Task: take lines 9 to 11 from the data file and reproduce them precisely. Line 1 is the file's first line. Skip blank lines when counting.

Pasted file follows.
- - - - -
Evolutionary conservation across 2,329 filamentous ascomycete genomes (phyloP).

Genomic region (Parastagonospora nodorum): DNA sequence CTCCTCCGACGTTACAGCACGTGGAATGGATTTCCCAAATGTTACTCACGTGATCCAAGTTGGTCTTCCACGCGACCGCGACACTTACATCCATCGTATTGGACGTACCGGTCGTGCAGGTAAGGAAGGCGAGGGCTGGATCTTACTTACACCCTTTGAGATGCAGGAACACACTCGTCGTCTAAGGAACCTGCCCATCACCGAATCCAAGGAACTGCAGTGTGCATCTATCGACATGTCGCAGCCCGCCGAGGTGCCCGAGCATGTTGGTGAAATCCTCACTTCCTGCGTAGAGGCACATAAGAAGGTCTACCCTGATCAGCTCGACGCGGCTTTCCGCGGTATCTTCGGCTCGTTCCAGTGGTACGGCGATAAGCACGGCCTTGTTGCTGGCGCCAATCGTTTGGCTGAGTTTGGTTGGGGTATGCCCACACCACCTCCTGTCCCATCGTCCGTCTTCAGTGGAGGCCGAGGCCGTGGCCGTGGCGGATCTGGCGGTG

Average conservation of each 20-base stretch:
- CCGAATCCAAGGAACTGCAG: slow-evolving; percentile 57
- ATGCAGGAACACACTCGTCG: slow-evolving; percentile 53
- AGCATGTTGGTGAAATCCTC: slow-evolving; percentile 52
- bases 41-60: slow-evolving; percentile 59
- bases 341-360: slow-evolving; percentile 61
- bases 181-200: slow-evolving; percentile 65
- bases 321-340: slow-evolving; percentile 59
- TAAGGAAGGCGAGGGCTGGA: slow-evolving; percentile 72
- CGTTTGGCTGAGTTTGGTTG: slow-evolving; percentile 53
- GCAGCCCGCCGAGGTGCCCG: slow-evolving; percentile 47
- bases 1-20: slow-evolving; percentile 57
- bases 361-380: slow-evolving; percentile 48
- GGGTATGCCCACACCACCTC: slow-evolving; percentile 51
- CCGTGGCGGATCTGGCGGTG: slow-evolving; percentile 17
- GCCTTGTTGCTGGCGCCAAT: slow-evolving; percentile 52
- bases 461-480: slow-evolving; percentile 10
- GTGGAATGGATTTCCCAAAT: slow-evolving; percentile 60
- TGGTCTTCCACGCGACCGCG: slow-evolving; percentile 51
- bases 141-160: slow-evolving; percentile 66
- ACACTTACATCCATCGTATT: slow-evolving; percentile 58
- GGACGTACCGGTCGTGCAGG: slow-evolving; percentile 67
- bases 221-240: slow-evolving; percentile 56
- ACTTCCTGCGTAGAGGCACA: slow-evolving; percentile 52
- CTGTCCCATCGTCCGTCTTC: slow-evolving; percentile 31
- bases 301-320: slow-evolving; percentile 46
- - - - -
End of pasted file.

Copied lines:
- bases 181-200: slow-evolving; percentile 65
- bases 321-340: slow-evolving; percentile 59
- TAAGGAAGGCGAGGGCTGGA: slow-evolving; percentile 72